Professor Mary Wheeler
CSEE Webinar
Tuesday, June 14, Noon Central
Dynamic Adaptivity for Coupled Flow and Geomechanics in Unconventional Reservoirs


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Coupled multiphase flow, geochemistry,  and geomechanics models are  receiving growing research interests for applications in unconventional reservoirs that include  geological CO2 sequestration,  geothermal and recently  hydrogen storage.  These multiphysics and multiscale  simulations are computationally expensive and  require preservation of physics, chemistry and biology across spatial and temporal scales.  In  addition, these algorithms must be able to handle efficiently  high performance computing, adaptive mesh refinement and highly nonlinear algebraic systems with rough coefficients..  Additional computational issues include data extraction, optimization, uncertainty quantification and machine learning.  In this presentation we discuss two high fidelity approaches that have been introduced for unconventional reservoirs that show promise for modeling reservoir energy production:  a posteriori error estimation for coupling of multiphase and geomechanics and space time modeling for multiphase flow.

A posteriori error estimates are derived for the Biot’s system solved with a fixed-stress split, the Enriched Galerkin (EG) approximation for the flow equation, and the conforming Galerkin (CG) approximation for the mechanics equation. An upper bound is derived for the error equation, distinguishing different error components, namely the fixed-stress algorithmic error, the time error, the flow error, the penalty jump, and the errors arising from the mechanics equation.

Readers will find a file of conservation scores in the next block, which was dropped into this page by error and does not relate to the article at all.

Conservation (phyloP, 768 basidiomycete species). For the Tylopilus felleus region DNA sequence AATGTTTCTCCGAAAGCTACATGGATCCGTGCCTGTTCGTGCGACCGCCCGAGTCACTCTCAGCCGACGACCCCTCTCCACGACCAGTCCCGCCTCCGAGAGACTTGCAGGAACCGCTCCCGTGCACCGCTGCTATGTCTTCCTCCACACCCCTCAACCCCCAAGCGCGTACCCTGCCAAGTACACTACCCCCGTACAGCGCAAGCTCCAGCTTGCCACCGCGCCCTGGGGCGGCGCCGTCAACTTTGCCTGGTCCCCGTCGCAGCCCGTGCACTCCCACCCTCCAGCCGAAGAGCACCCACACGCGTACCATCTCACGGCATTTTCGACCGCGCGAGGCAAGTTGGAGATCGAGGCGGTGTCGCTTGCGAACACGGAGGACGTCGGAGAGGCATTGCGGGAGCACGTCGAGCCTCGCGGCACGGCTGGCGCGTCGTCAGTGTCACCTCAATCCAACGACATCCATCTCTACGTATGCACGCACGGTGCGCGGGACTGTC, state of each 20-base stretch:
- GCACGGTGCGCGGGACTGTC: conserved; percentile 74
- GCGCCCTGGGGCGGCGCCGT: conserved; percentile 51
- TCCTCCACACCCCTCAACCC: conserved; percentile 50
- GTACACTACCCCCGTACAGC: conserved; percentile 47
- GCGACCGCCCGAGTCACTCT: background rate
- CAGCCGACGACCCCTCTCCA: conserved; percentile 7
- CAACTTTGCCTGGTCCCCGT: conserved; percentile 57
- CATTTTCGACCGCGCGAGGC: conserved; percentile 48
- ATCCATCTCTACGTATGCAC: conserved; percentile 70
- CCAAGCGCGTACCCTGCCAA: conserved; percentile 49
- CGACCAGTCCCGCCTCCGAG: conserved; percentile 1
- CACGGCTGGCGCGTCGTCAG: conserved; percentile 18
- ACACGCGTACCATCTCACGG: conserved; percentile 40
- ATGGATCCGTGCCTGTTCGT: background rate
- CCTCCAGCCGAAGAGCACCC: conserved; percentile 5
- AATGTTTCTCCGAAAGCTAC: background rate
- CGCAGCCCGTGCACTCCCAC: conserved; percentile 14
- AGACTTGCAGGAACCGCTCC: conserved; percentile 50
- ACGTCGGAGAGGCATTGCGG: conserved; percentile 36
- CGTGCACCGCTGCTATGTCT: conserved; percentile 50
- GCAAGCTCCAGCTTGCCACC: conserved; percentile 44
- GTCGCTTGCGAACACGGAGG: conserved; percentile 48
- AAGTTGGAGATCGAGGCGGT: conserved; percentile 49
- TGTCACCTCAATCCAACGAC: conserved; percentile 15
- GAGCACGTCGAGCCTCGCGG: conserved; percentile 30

Based on  a posteriori error estimates, a hybrid discretization technique using CG and EG is developed for the flow equation, namely, EG degrees of freedom are only added to  a subset of the computational domain where the pressure jump indicators are large. Furthermore, the computational mesh is adaptively and dynamically modified using the error estimators. An improved three-way coupling algorithm is adopted where new convergence criteria are designed using a posteriori error estimators.

Numerical examples demonstrate the efficiency and effectiveness of the estimators, specifically for unconventional scenarios: The hybridization of EG shows significant improvement of accuracy. The dynamical mesh adaptivity achieves higher solution accuracy with the same degree-of-freedom compared to the non-adaptive case. The new three-way coupling achieves significant speedup while maintaining accuracy compared to fixed-stress split, even in unconventional scenarios.

In this presentation  we also discuss a fully implicit space-time multiscale scheme to improve computational efficiency in solving nonlinear multiphase flow in porous media. Here, error estimators are used for adaptively changing the spatial-temporal mesh. Error estimators are introduced to determine subdomains of the reservoir in which high nonlinearity hinders Newtonian convergence. This is followed by applying local fine timesteps to these marked regions, whereas the remaining regions retain the coarse time scale. Once a temporal discretization is determined for different parts of the reservoir, the spatial mesh is refined for treating saturation fronts. The nonmatching interfaces arising from different temporal and spatial scales are resolved by the enhanced velocity method, The efficiency of this approach is demonstrated for black oil systems.